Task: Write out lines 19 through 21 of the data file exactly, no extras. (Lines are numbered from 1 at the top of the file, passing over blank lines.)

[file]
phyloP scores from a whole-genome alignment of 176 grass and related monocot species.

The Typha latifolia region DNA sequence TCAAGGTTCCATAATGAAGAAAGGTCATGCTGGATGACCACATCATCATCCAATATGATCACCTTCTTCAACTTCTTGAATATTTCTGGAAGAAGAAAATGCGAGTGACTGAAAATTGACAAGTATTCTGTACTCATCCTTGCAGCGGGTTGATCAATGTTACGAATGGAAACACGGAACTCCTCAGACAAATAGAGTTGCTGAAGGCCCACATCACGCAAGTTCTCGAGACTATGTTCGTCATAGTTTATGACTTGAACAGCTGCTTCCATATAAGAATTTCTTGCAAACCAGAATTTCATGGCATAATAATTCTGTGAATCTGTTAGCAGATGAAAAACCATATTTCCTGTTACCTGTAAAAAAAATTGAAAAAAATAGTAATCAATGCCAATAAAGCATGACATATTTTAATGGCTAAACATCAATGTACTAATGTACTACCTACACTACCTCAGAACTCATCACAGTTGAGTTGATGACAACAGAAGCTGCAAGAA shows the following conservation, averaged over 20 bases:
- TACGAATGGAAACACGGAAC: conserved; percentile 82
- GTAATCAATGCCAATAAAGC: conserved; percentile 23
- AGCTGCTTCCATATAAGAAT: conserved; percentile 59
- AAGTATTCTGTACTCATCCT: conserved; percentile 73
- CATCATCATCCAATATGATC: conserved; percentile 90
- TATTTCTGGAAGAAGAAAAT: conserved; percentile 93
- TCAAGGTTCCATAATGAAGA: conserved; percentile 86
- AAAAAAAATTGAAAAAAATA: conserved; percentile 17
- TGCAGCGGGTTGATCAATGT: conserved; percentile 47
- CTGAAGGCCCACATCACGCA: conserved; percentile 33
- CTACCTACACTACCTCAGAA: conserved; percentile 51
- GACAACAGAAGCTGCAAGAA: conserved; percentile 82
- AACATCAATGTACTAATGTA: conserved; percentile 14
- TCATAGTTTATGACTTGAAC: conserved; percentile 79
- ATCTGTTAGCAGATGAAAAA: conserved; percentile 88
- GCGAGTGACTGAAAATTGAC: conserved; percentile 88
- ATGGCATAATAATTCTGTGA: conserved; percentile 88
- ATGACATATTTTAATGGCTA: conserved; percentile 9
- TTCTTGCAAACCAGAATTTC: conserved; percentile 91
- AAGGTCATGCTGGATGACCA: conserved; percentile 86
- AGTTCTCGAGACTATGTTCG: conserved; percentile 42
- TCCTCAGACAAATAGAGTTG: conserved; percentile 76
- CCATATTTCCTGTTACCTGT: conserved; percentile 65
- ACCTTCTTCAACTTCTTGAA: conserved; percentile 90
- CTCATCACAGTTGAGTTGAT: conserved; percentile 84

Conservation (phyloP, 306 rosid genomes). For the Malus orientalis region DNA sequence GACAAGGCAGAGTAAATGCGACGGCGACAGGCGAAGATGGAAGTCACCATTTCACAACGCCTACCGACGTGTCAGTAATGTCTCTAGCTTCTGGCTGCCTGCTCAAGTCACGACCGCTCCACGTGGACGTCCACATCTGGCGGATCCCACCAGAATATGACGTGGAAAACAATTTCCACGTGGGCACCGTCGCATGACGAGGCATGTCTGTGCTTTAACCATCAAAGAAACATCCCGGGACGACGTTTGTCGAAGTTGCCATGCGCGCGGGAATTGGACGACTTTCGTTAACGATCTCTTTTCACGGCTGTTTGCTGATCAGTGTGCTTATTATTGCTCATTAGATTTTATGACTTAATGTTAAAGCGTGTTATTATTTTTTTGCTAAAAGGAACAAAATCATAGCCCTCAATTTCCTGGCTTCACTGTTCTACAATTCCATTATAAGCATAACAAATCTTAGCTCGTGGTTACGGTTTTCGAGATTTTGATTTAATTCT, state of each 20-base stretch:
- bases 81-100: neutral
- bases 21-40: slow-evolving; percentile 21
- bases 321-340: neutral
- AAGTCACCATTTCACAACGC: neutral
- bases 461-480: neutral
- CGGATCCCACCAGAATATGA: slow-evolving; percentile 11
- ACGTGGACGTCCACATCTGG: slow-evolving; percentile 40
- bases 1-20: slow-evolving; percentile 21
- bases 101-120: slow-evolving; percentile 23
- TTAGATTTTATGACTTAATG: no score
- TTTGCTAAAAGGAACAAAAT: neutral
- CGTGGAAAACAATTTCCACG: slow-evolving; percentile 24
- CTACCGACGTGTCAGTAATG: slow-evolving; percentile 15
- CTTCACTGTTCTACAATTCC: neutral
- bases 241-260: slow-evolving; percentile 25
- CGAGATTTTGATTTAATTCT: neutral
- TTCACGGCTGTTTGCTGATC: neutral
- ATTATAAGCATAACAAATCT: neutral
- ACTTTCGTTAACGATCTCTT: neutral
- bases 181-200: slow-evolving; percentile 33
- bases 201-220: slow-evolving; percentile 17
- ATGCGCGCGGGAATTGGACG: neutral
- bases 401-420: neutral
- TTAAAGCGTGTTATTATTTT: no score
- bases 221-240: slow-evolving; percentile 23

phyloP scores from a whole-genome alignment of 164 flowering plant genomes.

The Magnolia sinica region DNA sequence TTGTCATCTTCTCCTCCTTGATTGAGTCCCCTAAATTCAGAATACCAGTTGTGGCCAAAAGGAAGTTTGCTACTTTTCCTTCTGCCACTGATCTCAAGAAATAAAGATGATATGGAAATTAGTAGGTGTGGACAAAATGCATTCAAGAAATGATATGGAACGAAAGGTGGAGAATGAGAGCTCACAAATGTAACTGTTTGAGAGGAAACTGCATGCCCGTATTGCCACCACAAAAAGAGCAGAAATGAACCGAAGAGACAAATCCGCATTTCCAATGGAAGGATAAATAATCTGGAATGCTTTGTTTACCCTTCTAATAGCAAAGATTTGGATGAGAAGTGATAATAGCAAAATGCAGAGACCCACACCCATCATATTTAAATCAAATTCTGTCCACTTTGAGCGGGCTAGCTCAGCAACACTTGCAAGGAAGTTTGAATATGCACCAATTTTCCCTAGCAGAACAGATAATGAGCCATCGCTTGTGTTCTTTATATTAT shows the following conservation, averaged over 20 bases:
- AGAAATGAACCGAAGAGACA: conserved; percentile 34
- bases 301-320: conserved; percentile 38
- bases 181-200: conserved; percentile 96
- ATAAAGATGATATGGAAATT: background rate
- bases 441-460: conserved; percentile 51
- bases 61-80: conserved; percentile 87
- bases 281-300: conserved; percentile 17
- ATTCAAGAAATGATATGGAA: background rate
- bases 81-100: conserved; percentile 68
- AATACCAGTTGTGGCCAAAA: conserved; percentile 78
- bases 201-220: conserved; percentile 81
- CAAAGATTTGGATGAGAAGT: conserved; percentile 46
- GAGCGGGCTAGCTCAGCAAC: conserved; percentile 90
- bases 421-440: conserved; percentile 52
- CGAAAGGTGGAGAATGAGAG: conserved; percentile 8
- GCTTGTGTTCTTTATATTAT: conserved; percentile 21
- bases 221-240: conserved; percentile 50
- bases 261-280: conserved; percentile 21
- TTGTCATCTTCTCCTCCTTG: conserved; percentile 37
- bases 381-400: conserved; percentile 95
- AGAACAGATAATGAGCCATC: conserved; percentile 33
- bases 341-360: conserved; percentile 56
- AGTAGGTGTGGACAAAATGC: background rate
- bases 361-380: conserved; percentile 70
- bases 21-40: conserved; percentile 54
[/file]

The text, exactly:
- ATGGCATAATAATTCTGTGA: conserved; percentile 88
- ATGACATATTTTAATGGCTA: conserved; percentile 9
- TTCTTGCAAACCAGAATTTC: conserved; percentile 91